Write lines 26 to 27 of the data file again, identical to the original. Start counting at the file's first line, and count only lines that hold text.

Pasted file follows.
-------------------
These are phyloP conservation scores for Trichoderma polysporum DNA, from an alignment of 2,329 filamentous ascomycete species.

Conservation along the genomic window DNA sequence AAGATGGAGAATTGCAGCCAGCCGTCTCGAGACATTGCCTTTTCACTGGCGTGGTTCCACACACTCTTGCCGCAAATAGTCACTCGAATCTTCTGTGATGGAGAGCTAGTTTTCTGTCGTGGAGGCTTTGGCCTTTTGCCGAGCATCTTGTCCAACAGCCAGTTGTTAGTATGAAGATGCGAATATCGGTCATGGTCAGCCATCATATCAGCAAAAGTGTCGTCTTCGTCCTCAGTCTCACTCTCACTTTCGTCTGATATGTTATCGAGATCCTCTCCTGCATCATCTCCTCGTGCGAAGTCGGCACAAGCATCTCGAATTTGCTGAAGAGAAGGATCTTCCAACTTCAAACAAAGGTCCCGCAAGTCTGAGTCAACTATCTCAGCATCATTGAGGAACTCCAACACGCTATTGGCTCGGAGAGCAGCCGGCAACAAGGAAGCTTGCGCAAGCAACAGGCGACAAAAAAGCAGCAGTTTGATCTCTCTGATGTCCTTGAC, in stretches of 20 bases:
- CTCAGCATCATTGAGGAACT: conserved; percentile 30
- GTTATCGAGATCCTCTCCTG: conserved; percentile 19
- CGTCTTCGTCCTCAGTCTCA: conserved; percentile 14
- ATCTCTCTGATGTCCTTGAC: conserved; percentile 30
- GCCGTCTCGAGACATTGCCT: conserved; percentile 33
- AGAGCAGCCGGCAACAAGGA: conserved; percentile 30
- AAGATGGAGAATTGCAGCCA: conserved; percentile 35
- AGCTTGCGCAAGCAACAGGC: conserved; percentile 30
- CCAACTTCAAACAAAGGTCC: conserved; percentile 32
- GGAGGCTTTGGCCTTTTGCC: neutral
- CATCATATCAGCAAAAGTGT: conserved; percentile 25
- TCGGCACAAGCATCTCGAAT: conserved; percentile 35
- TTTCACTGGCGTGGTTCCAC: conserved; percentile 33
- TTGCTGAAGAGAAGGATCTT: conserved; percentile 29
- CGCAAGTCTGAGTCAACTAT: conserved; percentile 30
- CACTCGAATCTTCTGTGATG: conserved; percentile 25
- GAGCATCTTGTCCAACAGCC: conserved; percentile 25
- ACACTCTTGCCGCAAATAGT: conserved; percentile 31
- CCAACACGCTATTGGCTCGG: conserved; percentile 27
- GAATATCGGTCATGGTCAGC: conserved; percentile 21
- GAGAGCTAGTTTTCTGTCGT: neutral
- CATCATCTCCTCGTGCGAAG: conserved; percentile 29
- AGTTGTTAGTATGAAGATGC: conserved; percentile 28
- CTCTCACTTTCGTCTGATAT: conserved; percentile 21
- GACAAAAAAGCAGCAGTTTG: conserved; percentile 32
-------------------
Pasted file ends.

- CTCTCACTTTCGTCTGATAT: conserved; percentile 21
- GACAAAAAAGCAGCAGTTTG: conserved; percentile 32